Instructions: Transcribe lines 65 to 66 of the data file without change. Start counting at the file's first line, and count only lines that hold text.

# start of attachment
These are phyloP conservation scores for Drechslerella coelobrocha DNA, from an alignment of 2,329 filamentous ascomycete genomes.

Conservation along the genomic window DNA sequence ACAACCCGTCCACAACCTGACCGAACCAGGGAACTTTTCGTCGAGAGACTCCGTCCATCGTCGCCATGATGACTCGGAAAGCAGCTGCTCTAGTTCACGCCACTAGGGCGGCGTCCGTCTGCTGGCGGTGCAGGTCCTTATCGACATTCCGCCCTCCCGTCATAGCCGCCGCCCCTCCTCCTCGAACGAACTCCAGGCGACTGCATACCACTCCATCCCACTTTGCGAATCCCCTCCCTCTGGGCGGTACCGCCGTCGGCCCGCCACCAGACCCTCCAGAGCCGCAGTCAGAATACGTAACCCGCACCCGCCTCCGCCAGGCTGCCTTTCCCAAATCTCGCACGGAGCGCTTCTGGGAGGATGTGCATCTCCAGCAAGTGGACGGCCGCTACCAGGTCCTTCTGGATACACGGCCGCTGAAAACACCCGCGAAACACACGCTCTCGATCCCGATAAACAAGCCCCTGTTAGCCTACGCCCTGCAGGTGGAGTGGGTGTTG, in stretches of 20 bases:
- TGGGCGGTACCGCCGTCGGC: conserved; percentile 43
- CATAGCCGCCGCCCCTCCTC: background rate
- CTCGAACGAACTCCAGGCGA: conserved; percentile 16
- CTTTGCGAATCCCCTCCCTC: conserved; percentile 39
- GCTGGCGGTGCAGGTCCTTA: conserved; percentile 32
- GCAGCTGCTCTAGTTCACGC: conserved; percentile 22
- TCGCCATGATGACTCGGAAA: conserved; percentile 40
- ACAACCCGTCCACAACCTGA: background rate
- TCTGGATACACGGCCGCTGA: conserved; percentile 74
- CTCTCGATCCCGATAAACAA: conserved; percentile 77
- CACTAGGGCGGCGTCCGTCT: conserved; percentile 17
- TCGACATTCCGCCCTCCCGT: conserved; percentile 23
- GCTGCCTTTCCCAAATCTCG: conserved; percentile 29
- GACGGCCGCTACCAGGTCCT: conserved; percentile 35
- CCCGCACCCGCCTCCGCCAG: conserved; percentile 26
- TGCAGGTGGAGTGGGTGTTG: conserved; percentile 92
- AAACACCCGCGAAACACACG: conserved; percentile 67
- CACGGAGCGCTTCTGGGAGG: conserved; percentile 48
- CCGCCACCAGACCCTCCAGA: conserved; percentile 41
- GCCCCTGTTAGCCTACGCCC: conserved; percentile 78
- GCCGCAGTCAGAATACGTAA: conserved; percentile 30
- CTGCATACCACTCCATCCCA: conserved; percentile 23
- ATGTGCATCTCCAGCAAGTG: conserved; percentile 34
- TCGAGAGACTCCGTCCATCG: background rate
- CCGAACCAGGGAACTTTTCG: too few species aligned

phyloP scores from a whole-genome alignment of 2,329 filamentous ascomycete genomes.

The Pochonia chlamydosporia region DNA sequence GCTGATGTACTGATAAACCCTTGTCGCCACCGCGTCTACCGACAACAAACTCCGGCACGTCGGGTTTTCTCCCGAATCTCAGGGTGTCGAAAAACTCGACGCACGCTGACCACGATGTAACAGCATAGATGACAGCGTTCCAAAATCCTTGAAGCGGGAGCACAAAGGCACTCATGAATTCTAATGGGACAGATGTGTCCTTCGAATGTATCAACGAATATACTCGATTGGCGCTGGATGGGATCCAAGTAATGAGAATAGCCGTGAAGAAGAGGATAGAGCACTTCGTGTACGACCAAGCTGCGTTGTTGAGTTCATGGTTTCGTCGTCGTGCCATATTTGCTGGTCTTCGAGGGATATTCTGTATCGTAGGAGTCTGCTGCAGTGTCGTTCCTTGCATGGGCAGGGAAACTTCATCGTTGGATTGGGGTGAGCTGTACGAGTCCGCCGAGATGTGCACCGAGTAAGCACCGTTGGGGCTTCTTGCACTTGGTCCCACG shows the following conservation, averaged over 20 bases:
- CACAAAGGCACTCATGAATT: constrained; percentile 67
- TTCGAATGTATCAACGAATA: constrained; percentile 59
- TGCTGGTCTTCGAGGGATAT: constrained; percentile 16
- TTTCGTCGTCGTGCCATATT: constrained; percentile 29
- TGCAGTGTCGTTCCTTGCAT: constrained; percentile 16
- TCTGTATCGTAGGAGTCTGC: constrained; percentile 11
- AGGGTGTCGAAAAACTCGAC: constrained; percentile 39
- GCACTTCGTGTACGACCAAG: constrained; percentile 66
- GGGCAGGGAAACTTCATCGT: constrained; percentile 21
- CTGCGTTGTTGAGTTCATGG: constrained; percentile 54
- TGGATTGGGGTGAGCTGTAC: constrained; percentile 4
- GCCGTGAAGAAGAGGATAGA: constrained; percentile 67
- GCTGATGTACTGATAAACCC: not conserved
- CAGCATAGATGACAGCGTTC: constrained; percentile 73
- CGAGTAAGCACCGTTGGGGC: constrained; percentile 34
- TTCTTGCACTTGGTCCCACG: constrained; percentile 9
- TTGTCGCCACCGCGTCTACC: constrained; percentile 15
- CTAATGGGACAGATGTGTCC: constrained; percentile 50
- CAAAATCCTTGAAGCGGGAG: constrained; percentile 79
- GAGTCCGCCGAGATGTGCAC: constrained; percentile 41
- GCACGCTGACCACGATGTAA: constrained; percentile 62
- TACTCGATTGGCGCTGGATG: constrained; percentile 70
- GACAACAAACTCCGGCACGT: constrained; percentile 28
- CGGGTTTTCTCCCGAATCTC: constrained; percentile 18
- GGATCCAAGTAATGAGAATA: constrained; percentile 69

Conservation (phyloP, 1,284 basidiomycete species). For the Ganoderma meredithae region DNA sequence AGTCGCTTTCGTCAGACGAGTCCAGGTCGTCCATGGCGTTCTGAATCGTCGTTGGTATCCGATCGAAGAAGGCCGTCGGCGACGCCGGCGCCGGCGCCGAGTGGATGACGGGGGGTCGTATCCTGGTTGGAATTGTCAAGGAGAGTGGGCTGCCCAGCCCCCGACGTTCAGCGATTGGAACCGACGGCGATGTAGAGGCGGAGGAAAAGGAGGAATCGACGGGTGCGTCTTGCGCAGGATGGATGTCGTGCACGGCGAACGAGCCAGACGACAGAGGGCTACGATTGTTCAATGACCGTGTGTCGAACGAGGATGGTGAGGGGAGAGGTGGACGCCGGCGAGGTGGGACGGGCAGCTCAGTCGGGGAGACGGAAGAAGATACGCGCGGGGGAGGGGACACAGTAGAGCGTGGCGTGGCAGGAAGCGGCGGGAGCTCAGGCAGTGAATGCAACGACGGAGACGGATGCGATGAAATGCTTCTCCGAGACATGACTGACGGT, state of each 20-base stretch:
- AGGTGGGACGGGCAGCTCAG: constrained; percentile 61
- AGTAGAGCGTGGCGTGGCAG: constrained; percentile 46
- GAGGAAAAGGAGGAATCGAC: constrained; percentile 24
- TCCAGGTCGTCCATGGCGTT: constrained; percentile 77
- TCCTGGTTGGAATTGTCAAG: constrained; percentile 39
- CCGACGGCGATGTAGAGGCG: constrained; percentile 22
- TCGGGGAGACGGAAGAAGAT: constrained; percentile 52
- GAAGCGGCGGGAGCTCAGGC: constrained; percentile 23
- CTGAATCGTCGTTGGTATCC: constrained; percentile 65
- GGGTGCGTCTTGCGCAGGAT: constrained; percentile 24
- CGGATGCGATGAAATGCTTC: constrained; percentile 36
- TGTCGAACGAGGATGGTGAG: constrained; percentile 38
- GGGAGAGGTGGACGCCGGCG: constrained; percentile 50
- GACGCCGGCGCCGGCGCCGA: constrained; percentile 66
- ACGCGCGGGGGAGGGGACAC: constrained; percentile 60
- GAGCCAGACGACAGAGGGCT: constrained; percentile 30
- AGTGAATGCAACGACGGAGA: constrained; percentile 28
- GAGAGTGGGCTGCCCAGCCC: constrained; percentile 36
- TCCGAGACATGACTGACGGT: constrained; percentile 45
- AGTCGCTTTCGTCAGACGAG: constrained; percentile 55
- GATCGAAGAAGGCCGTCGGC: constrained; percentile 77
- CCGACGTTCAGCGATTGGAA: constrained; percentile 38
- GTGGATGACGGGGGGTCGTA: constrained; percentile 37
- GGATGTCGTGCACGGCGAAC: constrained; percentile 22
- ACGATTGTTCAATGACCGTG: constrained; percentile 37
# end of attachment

- GGGTGCGTCTTGCGCAGGAT: constrained; percentile 24
- CGGATGCGATGAAATGCTTC: constrained; percentile 36